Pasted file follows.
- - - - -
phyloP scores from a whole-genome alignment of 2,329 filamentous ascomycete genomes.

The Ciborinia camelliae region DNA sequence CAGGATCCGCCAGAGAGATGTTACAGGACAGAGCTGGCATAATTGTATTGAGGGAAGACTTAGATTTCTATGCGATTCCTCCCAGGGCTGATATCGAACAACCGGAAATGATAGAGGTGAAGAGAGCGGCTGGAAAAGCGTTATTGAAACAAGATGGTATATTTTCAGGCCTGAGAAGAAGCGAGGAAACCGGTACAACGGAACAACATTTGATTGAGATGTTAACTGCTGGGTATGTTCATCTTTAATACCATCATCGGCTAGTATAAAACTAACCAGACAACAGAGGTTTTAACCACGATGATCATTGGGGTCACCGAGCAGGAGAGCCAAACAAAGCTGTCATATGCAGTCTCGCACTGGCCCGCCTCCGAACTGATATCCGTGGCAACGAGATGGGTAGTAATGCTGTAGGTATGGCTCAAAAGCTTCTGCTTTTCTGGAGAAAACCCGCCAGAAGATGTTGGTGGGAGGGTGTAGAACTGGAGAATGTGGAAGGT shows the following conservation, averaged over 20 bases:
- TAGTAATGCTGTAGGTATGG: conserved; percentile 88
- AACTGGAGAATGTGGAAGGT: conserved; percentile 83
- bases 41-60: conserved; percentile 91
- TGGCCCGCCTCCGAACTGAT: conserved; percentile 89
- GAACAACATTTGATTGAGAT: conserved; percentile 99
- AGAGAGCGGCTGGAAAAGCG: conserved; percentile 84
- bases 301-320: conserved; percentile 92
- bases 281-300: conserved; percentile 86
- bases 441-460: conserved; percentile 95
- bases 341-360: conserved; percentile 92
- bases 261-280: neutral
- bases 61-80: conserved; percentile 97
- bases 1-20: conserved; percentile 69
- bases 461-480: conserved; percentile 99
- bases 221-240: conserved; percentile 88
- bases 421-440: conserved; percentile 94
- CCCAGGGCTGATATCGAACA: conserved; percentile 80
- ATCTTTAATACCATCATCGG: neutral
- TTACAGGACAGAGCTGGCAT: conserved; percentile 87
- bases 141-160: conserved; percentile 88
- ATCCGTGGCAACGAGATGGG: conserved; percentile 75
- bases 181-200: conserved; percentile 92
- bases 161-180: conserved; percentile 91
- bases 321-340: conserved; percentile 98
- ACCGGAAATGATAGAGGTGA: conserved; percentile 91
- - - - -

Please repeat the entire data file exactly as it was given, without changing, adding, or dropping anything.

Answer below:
phyloP scores from a whole-genome alignment of 2,329 filamentous ascomycete genomes.

The Ciborinia camelliae region DNA sequence CAGGATCCGCCAGAGAGATGTTACAGGACAGAGCTGGCATAATTGTATTGAGGGAAGACTTAGATTTCTATGCGATTCCTCCCAGGGCTGATATCGAACAACCGGAAATGATAGAGGTGAAGAGAGCGGCTGGAAAAGCGTTATTGAAACAAGATGGTATATTTTCAGGCCTGAGAAGAAGCGAGGAAACCGGTACAACGGAACAACATTTGATTGAGATGTTAACTGCTGGGTATGTTCATCTTTAATACCATCATCGGCTAGTATAAAACTAACCAGACAACAGAGGTTTTAACCACGATGATCATTGGGGTCACCGAGCAGGAGAGCCAAACAAAGCTGTCATATGCAGTCTCGCACTGGCCCGCCTCCGAACTGATATCCGTGGCAACGAGATGGGTAGTAATGCTGTAGGTATGGCTCAAAAGCTTCTGCTTTTCTGGAGAAAACCCGCCAGAAGATGTTGGTGGGAGGGTGTAGAACTGGAGAATGTGGAAGGT shows the following conservation, averaged over 20 bases:
- TAGTAATGCTGTAGGTATGG: conserved; percentile 88
- AACTGGAGAATGTGGAAGGT: conserved; percentile 83
- bases 41-60: conserved; percentile 91
- TGGCCCGCCTCCGAACTGAT: conserved; percentile 89
- GAACAACATTTGATTGAGAT: conserved; percentile 99
- AGAGAGCGGCTGGAAAAGCG: conserved; percentile 84
- bases 301-320: conserved; percentile 92
- bases 281-300: conserved; percentile 86
- bases 441-460: conserved; percentile 95
- bases 341-360: conserved; percentile 92
- bases 261-280: neutral
- bases 61-80: conserved; percentile 97
- bases 1-20: conserved; percentile 69
- bases 461-480: conserved; percentile 99
- bases 221-240: conserved; percentile 88
- bases 421-440: conserved; percentile 94
- CCCAGGGCTGATATCGAACA: conserved; percentile 80
- ATCTTTAATACCATCATCGG: neutral
- TTACAGGACAGAGCTGGCAT: conserved; percentile 87
- bases 141-160: conserved; percentile 88
- ATCCGTGGCAACGAGATGGG: conserved; percentile 75
- bases 181-200: conserved; percentile 92
- bases 161-180: conserved; percentile 91
- bases 321-340: conserved; percentile 98
- ACCGGAAATGATAGAGGTGA: conserved; percentile 91